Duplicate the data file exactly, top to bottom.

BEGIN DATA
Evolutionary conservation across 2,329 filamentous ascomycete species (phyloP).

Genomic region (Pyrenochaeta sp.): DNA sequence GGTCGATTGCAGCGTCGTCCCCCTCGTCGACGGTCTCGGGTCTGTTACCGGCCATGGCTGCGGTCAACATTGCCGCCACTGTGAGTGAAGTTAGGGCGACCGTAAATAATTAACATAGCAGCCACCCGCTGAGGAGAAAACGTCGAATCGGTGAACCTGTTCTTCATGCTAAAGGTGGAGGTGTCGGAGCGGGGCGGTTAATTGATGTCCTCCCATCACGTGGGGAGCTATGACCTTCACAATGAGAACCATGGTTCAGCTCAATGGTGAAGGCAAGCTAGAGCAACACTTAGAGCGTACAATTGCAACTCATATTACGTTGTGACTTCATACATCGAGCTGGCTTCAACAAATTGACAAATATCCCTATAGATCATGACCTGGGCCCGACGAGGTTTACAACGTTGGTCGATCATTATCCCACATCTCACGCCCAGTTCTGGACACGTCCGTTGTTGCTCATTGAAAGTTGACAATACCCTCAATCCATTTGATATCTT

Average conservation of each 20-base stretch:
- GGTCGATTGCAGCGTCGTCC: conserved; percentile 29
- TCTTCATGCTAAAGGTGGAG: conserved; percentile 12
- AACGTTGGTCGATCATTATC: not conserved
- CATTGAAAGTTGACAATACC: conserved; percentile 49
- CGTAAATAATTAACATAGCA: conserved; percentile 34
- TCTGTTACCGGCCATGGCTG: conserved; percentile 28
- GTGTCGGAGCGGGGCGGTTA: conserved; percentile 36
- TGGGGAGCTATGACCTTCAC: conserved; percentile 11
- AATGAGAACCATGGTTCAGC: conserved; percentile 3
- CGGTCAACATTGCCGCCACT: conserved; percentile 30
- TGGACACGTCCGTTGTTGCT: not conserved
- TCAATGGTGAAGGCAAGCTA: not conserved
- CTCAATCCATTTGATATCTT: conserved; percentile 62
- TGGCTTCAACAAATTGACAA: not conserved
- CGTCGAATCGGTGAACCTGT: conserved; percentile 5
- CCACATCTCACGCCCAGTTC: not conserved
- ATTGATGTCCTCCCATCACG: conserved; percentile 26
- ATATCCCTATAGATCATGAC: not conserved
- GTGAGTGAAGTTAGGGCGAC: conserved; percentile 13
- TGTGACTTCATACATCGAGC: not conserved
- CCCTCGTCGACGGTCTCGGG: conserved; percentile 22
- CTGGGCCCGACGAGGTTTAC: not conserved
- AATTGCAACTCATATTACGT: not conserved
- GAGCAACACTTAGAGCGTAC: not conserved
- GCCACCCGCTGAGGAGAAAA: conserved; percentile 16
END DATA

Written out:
Evolutionary conservation across 2,329 filamentous ascomycete species (phyloP).

Genomic region (Pyrenochaeta sp.): DNA sequence GGTCGATTGCAGCGTCGTCCCCCTCGTCGACGGTCTCGGGTCTGTTACCGGCCATGGCTGCGGTCAACATTGCCGCCACTGTGAGTGAAGTTAGGGCGACCGTAAATAATTAACATAGCAGCCACCCGCTGAGGAGAAAACGTCGAATCGGTGAACCTGTTCTTCATGCTAAAGGTGGAGGTGTCGGAGCGGGGCGGTTAATTGATGTCCTCCCATCACGTGGGGAGCTATGACCTTCACAATGAGAACCATGGTTCAGCTCAATGGTGAAGGCAAGCTAGAGCAACACTTAGAGCGTACAATTGCAACTCATATTACGTTGTGACTTCATACATCGAGCTGGCTTCAACAAATTGACAAATATCCCTATAGATCATGACCTGGGCCCGACGAGGTTTACAACGTTGGTCGATCATTATCCCACATCTCACGCCCAGTTCTGGACACGTCCGTTGTTGCTCATTGAAAGTTGACAATACCCTCAATCCATTTGATATCTT

Average conservation of each 20-base stretch:
- GGTCGATTGCAGCGTCGTCC: conserved; percentile 29
- TCTTCATGCTAAAGGTGGAG: conserved; percentile 12
- AACGTTGGTCGATCATTATC: not conserved
- CATTGAAAGTTGACAATACC: conserved; percentile 49
- CGTAAATAATTAACATAGCA: conserved; percentile 34
- TCTGTTACCGGCCATGGCTG: conserved; percentile 28
- GTGTCGGAGCGGGGCGGTTA: conserved; percentile 36
- TGGGGAGCTATGACCTTCAC: conserved; percentile 11
- AATGAGAACCATGGTTCAGC: conserved; percentile 3
- CGGTCAACATTGCCGCCACT: conserved; percentile 30
- TGGACACGTCCGTTGTTGCT: not conserved
- TCAATGGTGAAGGCAAGCTA: not conserved
- CTCAATCCATTTGATATCTT: conserved; percentile 62
- TGGCTTCAACAAATTGACAA: not conserved
- CGTCGAATCGGTGAACCTGT: conserved; percentile 5
- CCACATCTCACGCCCAGTTC: not conserved
- ATTGATGTCCTCCCATCACG: conserved; percentile 26
- ATATCCCTATAGATCATGAC: not conserved
- GTGAGTGAAGTTAGGGCGAC: conserved; percentile 13
- TGTGACTTCATACATCGAGC: not conserved
- CCCTCGTCGACGGTCTCGGG: conserved; percentile 22
- CTGGGCCCGACGAGGTTTAC: not conserved
- AATTGCAACTCATATTACGT: not conserved
- GAGCAACACTTAGAGCGTAC: not conserved
- GCCACCCGCTGAGGAGAAAA: conserved; percentile 16